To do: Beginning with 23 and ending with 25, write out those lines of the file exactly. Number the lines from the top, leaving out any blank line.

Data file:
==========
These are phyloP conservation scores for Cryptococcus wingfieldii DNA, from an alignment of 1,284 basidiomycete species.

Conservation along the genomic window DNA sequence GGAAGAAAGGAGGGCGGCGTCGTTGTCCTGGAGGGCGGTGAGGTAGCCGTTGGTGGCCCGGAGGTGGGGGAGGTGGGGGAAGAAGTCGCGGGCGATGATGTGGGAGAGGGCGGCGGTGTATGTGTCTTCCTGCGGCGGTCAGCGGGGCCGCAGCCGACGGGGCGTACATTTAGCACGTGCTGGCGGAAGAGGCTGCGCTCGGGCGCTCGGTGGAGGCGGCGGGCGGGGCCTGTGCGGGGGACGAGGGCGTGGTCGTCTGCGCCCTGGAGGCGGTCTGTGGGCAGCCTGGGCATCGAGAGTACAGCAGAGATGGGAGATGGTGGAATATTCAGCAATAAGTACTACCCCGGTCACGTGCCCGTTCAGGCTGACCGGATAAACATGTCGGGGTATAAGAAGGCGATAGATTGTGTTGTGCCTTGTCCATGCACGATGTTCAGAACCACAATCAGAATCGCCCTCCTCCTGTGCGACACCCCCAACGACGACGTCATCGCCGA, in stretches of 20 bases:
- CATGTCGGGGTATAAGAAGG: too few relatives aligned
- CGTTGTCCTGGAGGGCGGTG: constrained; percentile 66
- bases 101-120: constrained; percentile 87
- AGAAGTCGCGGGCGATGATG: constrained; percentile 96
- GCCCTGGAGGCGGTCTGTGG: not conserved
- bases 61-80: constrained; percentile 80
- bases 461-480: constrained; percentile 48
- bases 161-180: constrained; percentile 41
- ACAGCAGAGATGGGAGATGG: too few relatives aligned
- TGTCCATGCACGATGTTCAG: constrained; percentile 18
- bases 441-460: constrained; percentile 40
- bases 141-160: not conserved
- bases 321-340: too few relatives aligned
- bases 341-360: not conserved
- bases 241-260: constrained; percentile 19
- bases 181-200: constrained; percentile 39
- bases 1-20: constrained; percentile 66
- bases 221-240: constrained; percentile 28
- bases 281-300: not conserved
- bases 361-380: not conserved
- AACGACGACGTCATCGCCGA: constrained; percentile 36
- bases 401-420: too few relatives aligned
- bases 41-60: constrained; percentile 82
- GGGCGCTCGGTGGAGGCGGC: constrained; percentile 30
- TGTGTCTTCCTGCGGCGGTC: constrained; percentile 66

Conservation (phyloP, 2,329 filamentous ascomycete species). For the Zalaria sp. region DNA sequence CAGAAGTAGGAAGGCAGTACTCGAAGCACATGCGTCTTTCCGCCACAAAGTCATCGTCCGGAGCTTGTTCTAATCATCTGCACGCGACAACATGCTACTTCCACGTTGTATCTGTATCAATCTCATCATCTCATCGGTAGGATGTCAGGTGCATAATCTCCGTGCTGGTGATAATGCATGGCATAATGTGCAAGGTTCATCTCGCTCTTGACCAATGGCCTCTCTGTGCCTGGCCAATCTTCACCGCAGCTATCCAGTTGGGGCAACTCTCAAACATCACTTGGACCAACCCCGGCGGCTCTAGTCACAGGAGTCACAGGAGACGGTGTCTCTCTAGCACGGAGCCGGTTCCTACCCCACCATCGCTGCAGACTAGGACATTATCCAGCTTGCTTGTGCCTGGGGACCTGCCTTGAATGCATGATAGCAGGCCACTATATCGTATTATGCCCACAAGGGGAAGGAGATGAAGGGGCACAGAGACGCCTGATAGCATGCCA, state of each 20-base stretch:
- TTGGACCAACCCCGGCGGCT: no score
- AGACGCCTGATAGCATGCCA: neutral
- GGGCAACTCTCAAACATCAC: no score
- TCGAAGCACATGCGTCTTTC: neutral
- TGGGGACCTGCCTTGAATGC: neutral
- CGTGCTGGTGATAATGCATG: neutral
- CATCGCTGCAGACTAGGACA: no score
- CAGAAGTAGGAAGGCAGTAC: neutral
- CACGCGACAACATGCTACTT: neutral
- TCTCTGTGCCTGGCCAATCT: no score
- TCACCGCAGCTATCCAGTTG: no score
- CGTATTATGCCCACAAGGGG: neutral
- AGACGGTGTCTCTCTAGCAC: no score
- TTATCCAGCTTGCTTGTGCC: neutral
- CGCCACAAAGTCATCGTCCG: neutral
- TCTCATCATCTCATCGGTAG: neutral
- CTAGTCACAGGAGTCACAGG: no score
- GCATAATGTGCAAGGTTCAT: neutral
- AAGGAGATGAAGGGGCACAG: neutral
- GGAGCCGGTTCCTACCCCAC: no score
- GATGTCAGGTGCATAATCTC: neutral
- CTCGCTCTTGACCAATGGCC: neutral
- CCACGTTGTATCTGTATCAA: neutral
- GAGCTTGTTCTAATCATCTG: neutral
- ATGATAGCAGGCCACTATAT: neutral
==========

- AACGACGACGTCATCGCCGA: constrained; percentile 36
- bases 401-420: too few relatives aligned
- bases 41-60: constrained; percentile 82